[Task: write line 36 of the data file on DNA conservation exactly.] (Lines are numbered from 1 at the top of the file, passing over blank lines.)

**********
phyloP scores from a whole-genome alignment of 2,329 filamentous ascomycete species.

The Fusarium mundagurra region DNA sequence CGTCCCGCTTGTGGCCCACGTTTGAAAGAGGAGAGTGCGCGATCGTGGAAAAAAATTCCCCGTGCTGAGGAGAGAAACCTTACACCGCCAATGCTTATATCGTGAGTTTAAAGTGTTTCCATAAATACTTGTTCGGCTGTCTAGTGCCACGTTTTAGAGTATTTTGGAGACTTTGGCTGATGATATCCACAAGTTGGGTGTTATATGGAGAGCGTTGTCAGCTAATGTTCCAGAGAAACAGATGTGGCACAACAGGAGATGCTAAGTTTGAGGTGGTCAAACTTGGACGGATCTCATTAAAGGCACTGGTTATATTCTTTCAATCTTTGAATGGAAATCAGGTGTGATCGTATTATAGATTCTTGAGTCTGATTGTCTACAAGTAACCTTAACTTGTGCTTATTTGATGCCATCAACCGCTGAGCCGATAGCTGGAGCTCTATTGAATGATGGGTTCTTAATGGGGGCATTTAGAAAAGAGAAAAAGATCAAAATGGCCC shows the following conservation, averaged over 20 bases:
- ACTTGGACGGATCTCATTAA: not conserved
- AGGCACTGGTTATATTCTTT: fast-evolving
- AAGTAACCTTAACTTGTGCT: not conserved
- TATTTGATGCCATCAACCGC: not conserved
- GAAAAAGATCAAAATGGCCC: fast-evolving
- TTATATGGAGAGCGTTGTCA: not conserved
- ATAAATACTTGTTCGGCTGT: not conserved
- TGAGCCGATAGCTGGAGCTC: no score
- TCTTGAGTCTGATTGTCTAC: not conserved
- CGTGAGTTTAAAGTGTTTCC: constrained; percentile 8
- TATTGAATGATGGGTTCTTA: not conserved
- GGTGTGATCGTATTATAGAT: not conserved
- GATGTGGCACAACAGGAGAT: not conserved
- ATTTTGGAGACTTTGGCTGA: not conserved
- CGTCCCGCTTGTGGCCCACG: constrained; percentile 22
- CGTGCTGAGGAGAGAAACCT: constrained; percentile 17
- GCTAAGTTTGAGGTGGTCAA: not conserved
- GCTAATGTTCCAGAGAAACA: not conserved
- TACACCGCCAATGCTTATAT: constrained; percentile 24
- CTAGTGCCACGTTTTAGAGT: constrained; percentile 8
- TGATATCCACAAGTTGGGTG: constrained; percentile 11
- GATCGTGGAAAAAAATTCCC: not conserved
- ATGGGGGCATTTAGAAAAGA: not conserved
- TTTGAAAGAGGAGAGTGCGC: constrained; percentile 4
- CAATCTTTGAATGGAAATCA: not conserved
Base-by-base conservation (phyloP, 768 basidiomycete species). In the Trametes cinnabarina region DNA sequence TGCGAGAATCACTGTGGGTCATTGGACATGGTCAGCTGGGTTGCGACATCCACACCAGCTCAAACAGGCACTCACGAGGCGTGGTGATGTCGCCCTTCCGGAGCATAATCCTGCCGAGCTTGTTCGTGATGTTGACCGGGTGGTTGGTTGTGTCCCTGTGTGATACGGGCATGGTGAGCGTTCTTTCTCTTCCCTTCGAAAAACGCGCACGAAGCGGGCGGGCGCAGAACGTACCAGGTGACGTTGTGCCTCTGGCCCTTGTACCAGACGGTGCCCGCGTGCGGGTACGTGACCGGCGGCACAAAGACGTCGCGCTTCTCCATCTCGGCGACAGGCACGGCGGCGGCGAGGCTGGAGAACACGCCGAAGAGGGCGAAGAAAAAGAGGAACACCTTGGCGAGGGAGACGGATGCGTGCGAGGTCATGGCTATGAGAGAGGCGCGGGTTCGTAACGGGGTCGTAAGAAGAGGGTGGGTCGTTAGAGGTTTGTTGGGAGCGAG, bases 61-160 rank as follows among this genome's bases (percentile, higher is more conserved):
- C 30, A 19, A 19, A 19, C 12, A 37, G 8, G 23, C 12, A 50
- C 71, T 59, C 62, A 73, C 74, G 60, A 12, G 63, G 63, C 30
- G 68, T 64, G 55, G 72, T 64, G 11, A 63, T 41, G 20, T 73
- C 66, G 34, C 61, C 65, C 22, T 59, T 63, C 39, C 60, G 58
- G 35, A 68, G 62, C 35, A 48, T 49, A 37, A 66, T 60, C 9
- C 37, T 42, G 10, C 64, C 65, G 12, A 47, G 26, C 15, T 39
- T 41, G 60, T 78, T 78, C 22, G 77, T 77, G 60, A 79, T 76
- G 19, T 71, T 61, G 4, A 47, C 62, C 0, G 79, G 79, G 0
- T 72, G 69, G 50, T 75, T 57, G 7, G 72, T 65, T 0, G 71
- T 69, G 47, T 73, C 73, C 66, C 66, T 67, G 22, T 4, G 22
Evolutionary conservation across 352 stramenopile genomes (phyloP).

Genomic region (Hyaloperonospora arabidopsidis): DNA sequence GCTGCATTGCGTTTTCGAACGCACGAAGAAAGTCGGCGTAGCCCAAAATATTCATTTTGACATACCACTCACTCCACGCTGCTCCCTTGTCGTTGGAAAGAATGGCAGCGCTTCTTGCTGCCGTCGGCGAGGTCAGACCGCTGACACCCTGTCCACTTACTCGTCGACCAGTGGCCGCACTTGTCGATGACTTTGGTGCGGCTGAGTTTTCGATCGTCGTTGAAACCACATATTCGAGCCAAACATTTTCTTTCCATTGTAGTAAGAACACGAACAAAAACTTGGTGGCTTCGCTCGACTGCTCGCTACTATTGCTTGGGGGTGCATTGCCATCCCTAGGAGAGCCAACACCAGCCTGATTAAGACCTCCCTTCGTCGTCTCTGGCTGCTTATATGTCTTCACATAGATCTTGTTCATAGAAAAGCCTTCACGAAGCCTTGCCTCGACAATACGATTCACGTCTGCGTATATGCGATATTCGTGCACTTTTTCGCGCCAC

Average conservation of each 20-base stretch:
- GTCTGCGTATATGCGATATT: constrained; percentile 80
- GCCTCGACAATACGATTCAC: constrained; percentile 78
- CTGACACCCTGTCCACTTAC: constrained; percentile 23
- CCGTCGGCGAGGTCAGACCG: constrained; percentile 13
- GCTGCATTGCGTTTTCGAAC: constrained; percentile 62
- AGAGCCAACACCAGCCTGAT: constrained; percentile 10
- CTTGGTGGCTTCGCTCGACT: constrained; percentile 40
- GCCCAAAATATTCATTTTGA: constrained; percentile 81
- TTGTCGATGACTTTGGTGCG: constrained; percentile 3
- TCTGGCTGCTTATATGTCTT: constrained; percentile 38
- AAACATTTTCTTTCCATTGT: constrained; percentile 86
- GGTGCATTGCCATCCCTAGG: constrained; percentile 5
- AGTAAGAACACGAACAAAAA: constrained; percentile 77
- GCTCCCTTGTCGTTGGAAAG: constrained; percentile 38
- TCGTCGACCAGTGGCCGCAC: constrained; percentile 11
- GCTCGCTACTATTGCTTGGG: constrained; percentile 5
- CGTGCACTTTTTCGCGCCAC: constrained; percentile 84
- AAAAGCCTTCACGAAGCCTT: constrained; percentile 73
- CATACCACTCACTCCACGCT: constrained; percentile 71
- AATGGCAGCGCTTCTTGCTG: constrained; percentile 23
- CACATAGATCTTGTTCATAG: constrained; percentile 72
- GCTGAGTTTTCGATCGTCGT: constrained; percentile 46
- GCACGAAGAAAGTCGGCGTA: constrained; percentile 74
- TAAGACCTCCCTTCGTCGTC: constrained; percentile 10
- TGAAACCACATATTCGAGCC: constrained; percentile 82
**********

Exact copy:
- G 19, T 71, T 61, G 4, A 47, C 62, C 0, G 79, G 79, G 0